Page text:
At 02:16, the Japanese columns ceased fire on the northern Allied force as they moved out of range around the north side of Savo Island. Ralph Talbot encountered Furutaka, Tenryū, and Yūbari as they cleared Savo Island. The Japanese ships fixed the U.S. destroyer with searchlights and hit her several times with gunfire, causing heavy damage, but Ralph Talbot escaped into a nearby rain squall, and the Japanese ships left her behind. [11] : 50–51

Mikawa's decision Edit

At 02:16 Mikawa conferred with his staff about whether they should turn to continue the battle with the surviving Allied warships and try to sink the Allied transports in the two anchorages. Several factors influenced his ultimate decision. His ships were scattered and would take some time to regroup. [1] : 115 His ships would need to reload their torpedo tubes, a labor-intensive task that would take some time. Mikawa also did not know the number and locations of any remaining Allied warships and his ships had expended much of their ammunition. [16] : 201

More importantly, Mikawa had no air cover and believed that U.S. aircraft carriers were in the area. Mikawa was probably aware that the Japanese Navy had no more heavy cruisers in production, and thus would be unable to replace any he might lose to air attack the next day if he remained near Guadalcanal. [9] : 362 He was unaware that the U.S. carriers had withdrawn from the battle area and would not be a threat the next day. Although several of Mikawa's staff urged an attack on the Allied transports, the consensus was to withdraw from the battle area. [12] : 237–39 Therefore, at 02:20, Mikawa ordered his ships to retire. [11] : 53

Allied Edit

At 04:00 on August 9 Patterson came alongside Canberra to assist the cruiser in fighting her fires. By 05:00, it appeared that the fires were almost under control, but Turner, who at this time intended to withdraw all Allied ships by 06:30, ordered the ship to be scuttled if she was not able to accompany the fleet. After the survivors were removed, the destroyers USS Selfridge and USS Ellet sank Canberra which took some 300 shells and five torpedoes. [1] : 117–18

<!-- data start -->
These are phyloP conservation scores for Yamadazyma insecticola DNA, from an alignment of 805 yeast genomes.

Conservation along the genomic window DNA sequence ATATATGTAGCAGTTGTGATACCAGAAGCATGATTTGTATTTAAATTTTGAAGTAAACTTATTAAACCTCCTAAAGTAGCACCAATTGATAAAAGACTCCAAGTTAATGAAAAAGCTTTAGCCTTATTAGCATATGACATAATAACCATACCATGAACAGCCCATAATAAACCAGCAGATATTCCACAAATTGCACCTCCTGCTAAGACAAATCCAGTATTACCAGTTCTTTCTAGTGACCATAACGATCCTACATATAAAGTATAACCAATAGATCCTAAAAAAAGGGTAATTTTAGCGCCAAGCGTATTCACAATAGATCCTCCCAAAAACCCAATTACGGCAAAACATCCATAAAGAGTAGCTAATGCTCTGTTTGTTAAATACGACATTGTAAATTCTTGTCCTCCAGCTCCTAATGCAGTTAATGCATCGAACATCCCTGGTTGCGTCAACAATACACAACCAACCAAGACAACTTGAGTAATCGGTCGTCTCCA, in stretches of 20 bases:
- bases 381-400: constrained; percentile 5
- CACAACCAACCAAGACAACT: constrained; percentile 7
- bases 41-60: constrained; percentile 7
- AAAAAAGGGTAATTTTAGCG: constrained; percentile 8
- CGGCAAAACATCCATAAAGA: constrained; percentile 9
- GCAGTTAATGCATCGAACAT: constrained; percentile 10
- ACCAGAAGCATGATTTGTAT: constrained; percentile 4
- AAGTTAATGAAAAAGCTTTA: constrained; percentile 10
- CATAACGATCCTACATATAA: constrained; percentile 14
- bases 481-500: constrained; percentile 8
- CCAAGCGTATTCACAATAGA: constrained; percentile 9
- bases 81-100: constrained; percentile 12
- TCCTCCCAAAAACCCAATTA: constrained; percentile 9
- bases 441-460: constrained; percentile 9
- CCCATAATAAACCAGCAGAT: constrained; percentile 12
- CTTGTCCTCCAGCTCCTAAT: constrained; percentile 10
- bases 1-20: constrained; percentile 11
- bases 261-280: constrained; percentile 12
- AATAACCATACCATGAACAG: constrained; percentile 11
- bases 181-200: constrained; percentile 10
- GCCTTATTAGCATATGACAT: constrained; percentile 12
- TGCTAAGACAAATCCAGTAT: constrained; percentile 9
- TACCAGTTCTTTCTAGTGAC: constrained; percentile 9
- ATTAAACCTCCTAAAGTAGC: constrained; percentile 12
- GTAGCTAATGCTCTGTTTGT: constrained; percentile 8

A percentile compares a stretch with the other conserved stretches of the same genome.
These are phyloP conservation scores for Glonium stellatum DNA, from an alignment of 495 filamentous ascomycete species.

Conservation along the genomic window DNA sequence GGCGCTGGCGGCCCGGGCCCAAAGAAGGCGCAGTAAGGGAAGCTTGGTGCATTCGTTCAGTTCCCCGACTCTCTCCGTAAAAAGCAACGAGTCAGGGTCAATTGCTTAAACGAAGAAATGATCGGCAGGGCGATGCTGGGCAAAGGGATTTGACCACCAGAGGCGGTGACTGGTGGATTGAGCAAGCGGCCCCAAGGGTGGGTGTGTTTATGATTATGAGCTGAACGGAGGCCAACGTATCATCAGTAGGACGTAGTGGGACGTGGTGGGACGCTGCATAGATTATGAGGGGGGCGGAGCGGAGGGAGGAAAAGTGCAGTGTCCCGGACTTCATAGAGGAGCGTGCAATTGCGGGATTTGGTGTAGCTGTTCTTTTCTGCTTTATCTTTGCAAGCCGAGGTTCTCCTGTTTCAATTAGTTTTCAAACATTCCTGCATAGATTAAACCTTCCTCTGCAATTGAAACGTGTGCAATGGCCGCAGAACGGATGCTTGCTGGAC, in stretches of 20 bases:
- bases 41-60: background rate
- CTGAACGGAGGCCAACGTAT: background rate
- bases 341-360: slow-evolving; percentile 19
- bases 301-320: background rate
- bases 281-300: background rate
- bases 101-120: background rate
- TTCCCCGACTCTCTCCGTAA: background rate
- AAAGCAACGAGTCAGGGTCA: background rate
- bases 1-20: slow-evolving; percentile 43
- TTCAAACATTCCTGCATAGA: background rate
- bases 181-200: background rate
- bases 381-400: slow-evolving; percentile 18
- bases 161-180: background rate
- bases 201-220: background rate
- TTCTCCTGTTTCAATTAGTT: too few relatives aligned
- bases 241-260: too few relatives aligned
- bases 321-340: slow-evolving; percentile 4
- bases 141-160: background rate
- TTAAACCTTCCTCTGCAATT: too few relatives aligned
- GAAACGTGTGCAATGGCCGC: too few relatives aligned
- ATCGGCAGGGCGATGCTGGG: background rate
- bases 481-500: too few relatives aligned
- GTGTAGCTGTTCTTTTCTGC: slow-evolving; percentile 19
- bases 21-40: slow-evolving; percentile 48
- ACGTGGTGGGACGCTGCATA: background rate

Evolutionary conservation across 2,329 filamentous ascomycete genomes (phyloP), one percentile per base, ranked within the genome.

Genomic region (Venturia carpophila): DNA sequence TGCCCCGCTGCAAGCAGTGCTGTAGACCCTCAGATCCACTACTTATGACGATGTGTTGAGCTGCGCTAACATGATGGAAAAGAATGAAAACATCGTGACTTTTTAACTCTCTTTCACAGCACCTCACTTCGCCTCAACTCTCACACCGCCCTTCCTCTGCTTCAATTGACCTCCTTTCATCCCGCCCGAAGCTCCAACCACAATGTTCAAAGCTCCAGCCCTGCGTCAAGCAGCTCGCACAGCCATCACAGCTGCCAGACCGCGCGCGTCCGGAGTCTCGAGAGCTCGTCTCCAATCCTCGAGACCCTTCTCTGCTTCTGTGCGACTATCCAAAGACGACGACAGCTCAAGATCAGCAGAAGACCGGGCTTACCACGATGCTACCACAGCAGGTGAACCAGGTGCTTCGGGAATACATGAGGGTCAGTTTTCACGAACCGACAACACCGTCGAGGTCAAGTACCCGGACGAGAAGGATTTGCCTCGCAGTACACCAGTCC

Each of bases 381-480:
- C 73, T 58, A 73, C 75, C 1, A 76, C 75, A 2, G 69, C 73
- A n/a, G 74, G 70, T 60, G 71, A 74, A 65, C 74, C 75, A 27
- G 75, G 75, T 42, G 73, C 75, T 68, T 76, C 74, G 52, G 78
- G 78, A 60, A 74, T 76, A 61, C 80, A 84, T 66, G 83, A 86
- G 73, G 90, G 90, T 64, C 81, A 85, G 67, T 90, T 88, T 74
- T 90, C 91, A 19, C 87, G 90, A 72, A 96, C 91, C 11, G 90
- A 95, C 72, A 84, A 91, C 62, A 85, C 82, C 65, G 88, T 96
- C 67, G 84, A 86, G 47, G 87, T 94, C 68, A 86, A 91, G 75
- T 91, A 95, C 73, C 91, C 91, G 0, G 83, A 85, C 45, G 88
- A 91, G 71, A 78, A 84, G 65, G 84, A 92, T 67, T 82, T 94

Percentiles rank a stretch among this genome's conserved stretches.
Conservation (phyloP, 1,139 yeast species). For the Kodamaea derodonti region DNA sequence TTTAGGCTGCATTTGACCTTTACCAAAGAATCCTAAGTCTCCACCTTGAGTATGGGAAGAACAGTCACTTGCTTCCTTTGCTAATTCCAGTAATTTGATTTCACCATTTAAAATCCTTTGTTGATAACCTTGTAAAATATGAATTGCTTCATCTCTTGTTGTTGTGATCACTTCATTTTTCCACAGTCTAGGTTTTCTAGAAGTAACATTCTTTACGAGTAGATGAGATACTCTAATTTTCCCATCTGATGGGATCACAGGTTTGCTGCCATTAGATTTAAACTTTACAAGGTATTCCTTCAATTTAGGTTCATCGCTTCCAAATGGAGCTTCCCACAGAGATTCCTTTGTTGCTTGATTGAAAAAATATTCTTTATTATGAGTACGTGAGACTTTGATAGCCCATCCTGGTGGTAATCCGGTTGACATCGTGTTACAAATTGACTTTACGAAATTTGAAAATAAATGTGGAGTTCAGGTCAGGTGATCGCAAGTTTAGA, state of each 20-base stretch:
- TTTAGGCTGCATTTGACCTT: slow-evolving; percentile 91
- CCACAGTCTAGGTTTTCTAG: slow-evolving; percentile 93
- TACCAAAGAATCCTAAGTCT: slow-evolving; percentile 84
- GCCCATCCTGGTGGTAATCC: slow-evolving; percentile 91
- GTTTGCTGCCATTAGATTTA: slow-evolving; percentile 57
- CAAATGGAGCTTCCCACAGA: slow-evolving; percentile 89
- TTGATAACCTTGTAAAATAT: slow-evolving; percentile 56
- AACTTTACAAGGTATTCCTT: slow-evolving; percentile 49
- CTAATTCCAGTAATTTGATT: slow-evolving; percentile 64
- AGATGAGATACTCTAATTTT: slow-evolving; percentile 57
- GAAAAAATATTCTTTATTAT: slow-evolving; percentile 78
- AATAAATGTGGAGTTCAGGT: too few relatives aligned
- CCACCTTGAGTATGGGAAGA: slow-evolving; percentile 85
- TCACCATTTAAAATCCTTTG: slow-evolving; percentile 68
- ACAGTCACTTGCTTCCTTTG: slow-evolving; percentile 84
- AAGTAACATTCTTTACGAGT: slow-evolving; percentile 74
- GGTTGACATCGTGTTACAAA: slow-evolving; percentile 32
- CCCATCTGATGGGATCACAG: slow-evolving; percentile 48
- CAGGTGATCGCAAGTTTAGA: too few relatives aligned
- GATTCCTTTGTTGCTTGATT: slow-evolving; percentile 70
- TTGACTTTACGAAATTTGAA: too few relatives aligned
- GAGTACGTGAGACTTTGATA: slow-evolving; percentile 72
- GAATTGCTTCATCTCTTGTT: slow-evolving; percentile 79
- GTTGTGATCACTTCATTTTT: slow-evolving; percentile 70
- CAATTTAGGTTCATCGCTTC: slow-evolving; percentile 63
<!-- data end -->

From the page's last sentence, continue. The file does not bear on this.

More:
Later in the morning of August 9, General Vandegrift advised Admiral Turner that he needed more supplies unloaded from the transports before they withdrew. Therefore, Turner postponed the withdrawal of his ships until mid-afternoon. In the meantime, Astoria ' s crew tried to save their sinking ship. Astoria ' s fires eventually became completely out of control, and the ship sank at 12:15. [11] : 57–59

On the morning of August 9, an Australian coastwatcher on Bougainville radioed a warning of a Japanese airstrike on the way from Rabaul. The Allied transport crews ceased unloading for a time but were puzzled when the airstrike did not materialize. Allied forces did not discover until after the war was over that this Japanese airstrike instead concentrated on Jarvis south of Guadalcanal, sinking her with all hands. The Allied transports and warships all departed the Guadalcanal area by nightfall on August 9. [12] : 250–53

Japanese Edit

In the late evening of August 9, Mikawa on Chōkai released the four cruisers of Cruiser Division 6 to return to their home base at Kavieng. At 08:10 on August 10, Kako was torpedoed and sunk by the submarine USS S-44 110 kilometers (68 mi) from her destination. The other three Japanese cruisers picked up all but 71 of her crew and went on to Kavieng. [16] : 203

Admiral Yamamoto signaled a congratulatory note to Mikawa on his victory, stating, "Appreciate the courageous and hard fighting of every man of your organization. I expect you to expand your exploits and you will make every effort to support the land forces of the Imperial army which are now engaged in a desperate struggle." Later on, though, when it became apparent that Mikawa had missed an opportunity to destroy the Allied transports, he was intensely criticised by his comrades. [12] : 267

From the time of the battle until several months later, almost all Allied supplies and reinforcements sent to Guadalcanal came by transports in small convoys, mainly during daylight hours, while Allied aircraft from the New Hebrides and Henderson Field and any available aircraft carriers flew covering missions. During this time, Allied forces on Guadalcanal received barely enough ammunition and provisions to withstand the several Japanese drives to retake the islands. [32]

Despite their defeat in this battle, the Allies eventually won the battle for Guadalcanal, an important step in the eventual defeat of Japan. In hindsight, if Mikawa had elected to risk his ships to go after the Allied transports on the morning of August 9, he could have improved the chances of Japanese victory in the Guadalcanal campaign at its inception, and the course of the war in the southern Pacific could have gone much differently. Although the Allied warships at Guadalcanal that night were completely routed, the transports were unaffected. Many of these same transports would subsequently be used many times to bring crucial supplies and reinforcements to Allied forces on Guadalcanal over succeeding months. Mikawa's decision not to destroy the Allied transport ships when he had the opportunity would prove to be a crucial strategic mistake for the Japanese. [1] : 121